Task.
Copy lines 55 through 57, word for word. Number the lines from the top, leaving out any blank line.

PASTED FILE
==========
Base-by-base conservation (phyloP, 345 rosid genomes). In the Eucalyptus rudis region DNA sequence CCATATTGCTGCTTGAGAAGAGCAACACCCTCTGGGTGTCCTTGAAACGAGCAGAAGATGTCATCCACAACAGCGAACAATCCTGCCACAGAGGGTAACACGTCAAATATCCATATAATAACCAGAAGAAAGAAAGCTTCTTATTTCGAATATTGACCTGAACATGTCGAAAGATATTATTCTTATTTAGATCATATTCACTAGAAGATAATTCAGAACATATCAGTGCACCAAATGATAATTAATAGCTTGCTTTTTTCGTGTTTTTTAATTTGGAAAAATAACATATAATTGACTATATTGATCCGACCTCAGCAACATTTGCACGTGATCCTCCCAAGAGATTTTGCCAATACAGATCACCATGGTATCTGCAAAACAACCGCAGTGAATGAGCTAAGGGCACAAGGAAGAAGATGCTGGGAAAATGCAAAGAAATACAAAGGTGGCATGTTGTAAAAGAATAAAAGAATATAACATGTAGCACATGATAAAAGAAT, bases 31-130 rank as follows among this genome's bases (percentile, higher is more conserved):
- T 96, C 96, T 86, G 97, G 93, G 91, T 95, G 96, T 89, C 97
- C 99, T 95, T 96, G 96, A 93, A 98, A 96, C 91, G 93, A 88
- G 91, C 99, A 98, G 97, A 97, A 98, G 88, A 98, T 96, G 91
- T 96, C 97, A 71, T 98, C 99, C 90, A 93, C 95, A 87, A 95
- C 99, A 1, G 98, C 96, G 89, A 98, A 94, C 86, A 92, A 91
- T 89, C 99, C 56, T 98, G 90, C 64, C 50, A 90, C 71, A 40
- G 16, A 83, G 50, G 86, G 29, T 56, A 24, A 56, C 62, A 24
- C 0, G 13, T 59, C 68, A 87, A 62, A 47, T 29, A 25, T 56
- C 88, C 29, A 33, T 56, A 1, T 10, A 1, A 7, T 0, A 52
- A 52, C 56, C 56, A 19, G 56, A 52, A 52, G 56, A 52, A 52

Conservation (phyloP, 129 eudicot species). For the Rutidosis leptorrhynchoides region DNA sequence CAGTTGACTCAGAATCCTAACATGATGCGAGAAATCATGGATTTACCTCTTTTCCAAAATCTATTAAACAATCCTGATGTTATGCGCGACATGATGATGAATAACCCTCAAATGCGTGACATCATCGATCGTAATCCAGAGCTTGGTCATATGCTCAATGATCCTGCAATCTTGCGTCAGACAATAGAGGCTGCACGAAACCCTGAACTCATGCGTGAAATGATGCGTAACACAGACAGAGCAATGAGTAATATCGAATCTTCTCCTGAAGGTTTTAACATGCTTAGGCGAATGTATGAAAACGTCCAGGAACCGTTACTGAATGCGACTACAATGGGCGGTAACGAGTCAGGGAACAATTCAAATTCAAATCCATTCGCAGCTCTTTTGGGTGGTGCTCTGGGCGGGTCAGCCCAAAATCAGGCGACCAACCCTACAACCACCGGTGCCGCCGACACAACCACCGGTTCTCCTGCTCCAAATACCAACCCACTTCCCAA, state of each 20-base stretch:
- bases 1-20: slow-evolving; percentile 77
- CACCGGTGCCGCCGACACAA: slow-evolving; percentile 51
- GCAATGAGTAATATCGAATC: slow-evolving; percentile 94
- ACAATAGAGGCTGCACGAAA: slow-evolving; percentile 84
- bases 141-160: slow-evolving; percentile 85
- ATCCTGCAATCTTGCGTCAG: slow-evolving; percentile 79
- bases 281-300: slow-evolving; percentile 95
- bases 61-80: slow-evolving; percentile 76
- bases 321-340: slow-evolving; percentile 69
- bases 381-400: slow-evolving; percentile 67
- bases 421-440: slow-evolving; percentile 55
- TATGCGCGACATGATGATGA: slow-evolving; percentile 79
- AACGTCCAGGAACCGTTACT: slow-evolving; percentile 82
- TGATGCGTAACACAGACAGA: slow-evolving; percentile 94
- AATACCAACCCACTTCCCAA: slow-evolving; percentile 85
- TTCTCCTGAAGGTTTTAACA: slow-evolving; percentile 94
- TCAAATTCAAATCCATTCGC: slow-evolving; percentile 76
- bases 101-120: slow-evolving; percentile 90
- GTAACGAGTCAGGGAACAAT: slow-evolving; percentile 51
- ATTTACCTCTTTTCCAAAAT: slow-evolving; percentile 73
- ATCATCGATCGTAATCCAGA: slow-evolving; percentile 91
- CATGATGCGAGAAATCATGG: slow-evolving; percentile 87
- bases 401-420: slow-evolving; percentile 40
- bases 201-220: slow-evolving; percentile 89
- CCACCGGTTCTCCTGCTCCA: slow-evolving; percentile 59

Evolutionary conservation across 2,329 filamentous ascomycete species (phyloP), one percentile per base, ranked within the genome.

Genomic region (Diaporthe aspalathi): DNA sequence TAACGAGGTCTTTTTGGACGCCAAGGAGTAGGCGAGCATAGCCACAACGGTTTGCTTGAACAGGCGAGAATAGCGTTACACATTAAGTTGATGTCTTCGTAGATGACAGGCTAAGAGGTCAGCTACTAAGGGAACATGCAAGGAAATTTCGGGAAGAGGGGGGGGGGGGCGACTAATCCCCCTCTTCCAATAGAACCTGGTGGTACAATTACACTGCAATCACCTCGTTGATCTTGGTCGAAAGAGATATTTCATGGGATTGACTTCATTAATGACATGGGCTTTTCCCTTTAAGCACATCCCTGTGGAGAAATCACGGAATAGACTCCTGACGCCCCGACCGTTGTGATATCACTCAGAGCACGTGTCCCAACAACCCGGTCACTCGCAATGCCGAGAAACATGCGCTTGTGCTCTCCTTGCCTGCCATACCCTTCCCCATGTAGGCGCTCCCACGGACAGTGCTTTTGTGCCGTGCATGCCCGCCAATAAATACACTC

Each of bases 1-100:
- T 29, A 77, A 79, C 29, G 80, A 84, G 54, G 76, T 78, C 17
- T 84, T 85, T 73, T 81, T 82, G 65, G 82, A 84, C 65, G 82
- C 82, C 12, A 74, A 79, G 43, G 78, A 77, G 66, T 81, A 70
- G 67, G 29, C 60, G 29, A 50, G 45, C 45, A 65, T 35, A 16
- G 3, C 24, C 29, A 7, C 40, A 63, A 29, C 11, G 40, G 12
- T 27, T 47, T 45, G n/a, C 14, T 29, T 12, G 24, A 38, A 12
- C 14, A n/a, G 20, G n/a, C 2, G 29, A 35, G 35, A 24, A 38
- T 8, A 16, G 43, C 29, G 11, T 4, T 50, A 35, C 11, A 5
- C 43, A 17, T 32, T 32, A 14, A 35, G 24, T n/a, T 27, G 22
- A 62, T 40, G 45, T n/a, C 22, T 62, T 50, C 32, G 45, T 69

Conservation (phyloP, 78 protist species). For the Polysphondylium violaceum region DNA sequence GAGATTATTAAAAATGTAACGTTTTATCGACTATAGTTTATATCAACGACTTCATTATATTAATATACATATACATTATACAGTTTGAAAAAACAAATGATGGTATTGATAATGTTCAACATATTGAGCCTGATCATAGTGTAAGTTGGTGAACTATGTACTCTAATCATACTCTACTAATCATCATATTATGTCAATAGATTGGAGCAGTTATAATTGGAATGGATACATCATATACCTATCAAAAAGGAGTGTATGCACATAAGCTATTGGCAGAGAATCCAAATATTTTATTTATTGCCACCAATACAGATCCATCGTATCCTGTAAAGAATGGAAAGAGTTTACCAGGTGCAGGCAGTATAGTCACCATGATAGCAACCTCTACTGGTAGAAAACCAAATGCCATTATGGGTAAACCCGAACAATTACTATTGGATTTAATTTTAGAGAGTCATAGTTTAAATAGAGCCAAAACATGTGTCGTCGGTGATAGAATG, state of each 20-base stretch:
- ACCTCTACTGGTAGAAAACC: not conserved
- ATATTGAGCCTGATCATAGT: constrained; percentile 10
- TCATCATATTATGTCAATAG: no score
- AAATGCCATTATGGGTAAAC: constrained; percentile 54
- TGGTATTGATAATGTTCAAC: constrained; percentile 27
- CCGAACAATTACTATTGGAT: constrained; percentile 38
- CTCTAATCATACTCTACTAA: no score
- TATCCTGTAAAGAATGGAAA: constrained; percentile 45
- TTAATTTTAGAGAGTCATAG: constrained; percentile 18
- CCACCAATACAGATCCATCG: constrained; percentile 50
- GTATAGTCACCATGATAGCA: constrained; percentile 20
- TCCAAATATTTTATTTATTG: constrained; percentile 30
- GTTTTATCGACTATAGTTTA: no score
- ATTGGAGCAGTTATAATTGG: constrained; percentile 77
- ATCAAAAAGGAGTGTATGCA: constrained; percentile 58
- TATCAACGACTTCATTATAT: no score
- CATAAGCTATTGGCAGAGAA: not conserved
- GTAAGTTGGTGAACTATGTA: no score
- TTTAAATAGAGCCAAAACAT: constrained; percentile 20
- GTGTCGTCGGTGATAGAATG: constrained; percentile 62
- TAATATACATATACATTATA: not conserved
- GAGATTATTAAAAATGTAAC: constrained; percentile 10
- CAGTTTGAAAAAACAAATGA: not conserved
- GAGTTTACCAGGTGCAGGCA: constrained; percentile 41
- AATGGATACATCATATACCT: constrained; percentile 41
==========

- AAATGCCATTATGGGTAAAC: constrained; percentile 54
- TGGTATTGATAATGTTCAAC: constrained; percentile 27
- CCGAACAATTACTATTGGAT: constrained; percentile 38